10. Suggest a time frame for the return of completed notebooks. This encourages completion. Some participants will be enthusiastic and wish to complete multiple notebooks. Others may be shy of their ability and need a prompt to complete the work.
11. Be available for and encourage that questions and concerns are brought to you while people are in the process of filling out the notebooks. Respond positively to new ideas for content, or to suggestions about what people would like to document. This means people who become confused, or lose confidence in what they are doing will not just drop out of the process.
12. Digitise the completed notebooks. First confirm consent to scan and/or share online by giving people another chance to modify the consent statements on the front of the notebooks. Unfold the booklets, scan the individual pages as either jpeg images or PDF pages. Collate all the scanned pages for each individual notebooks into a single PDF file, and give it an appropriate file name. Digitising the notebooks will allow them to be archived and shared, or printed out again if the original is lost or damaged.
13. Put the notebooks back together and return it to its author. Immediately returning the notebooks is an important way to keep the documentation with participants, and can be reassuring for them.


14. Share files via removable media. Copy files to USB flash drives of people involved in the project. Alternatively, each scanned notebook should be small enough to email.

15. For those with sustained access to the internet, we recommend building a simple website which can act as archive of uploaded PDFs of the notebooks. Visit the online library website created for Reite village for inspiration and ideas.

16. Print out copies of the notebooks, fold and make them up for the establishment of a library of physical copies of the notebooks. This might be hosted by a local school, community centre or government institution.


The project only uses freely available digital and analogue technologies. The most basic tools required are pens, paper and scissors, with various digital technologies adding increased capabilities at different levels :

  • Pens (biro/ballpoint or Sharpie)
  • Scissors
  • Printer (A4 inkjet or laser)
  • Scanner
  • Computer (desktop or laptop; Windows, MacOS or Linux etc)
  • Internet access
  • Digital camera/mobile phone camera
  • Pocket Photo Printer
  • USB flash drive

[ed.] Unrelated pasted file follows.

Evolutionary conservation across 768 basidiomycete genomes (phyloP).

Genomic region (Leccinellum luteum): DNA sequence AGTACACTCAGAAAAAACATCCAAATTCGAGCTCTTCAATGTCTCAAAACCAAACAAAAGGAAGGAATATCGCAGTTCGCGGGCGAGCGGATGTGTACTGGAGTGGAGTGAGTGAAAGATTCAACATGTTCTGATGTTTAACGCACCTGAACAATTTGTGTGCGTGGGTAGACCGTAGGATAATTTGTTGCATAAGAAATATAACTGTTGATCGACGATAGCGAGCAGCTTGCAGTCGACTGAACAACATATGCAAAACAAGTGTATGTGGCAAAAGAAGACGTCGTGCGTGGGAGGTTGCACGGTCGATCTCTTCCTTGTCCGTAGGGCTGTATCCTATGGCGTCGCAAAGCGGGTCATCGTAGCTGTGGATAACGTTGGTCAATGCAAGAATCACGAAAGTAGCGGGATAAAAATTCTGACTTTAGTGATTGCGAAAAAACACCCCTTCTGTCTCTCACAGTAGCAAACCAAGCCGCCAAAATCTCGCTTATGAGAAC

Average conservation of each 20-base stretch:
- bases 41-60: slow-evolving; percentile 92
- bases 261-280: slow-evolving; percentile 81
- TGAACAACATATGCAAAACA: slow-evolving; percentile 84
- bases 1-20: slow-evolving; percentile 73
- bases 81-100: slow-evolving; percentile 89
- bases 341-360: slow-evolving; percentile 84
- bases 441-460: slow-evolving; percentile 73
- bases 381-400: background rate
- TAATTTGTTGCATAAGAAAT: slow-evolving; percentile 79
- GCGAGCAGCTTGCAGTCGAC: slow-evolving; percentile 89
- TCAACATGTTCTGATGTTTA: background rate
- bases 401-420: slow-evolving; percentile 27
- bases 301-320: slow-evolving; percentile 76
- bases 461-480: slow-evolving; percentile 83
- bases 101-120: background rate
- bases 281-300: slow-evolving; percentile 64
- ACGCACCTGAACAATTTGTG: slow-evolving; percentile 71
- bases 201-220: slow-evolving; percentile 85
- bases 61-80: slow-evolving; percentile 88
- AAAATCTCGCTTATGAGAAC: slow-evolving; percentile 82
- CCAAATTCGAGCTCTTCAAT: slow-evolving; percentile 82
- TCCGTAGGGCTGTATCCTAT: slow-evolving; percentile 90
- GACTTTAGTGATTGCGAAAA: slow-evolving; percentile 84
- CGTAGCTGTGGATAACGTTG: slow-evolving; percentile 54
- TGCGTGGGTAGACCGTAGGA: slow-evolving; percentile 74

Creating New Notebooks
New notebooks can be created just using pens and blank paper – we are devising a set of instructions to explain how to do this and will post them shortly.
For printed notebooks a standard computer (desktop or laptop; Windows, MacOS or Linux etc) with internet access is needed. Basic page layout software (e.g. Microsoft Word or Open/LibreOffice Writer) is used to create the notebook’s “source content” file. This is saved/exported as a PDF and uploaded to (the free online self-publishing platform created and maintained by Proboscis) which will generate the correctly formatted PDF file of the downloadable notebook. This can be viewed online or downloaded for printing and making up.

Making Up Notebooks
A standard inkjet or laser printer is needed to print out the PDF files. The folding and cutting of the sheets to make up the notebook then only requires a pair of scissors. Watch our videos of how to fold and make up the books.

Paper Stock
In the tropical climate of Papua New Guinea we used both standard office paper and Aquascribe a Tyvek-type waterproof paper to print out and make up the notebooks. Similar waterproof papers, although more expensive, are widely available and have the advantage of being more resilient in damp and humid conditions. Should they become dirty they can be easily cleaned without erasing the print or ink contents. Ordinary office paper can quickly become fibrous and disintegrate, although it can also be used effectively even in humid environments.

Adding Images
Images can be added to printed out notebooks in several ways: by printing digital images on standard paper, cutting them out and gluing them in; or by using a special photo printer – such as the Polaroid Zip (formerly PoGo) or LG Pocket Photo printer to print out business card size pictures (with sticky backs) direct from digital cameras or smartphones.

Scanning & Printing
Once unfolded, the individual sheets of a notebook can be easily scanned on any flatbed or portable scanner and saved together as a PDF file. This can then be reprinted as a direct facsimile of the original hand-written notebook on any standard inkjet or laser printer. For scanning we used a USB-powered Epson DS-30 portable scanner which connects directly to a laptop. Alternatively, use the camera on a modern smartphone with a scanning app and a simple stand – e.g. the Modahaus Steady Stand Kit. For printing we used a battery-powered Canon Pixma iP110 portable inkjet printer, but any will do.

Sharing & Distribution
Internet access is required to share the scanned notebooks online. We recommend choosing a free blogging platform such as (c.f. Reite village online library) to upload and post information about the notebooks as a way of creating an online, searchable library or archive. You may wish to store files online using cloud storage services such as Dropbox or Google Drive.

Another simple sharing method is to copy PDF files of scanned notebooks onto cheap USB flash drives which can typically store thousands of files.

Power & Light
Cameras, laptops, smartphones, printers and scanners will all need a supply of electricity. When grid-based power is not available portable solutions and battery backups are crucial. In PNG we used a Goal Zero Yeti 150 solar generator with a Nomad 200 Solar Panel to power laptops, printer etc. We also used a Power Traveller Solar Monkey battery & charger to recharge cameras and phones, along with an Anker Astro E7 25600mAh External Battery for USB-powered devices.

We tested a range of solar lights in the village and recommend these : Sun King Pro All Night (via SolarAid in the UK) and the Nokero N182 Solar Light Bulb.

The toolkit is licensed under Creative Commons.
Creative Commons Licence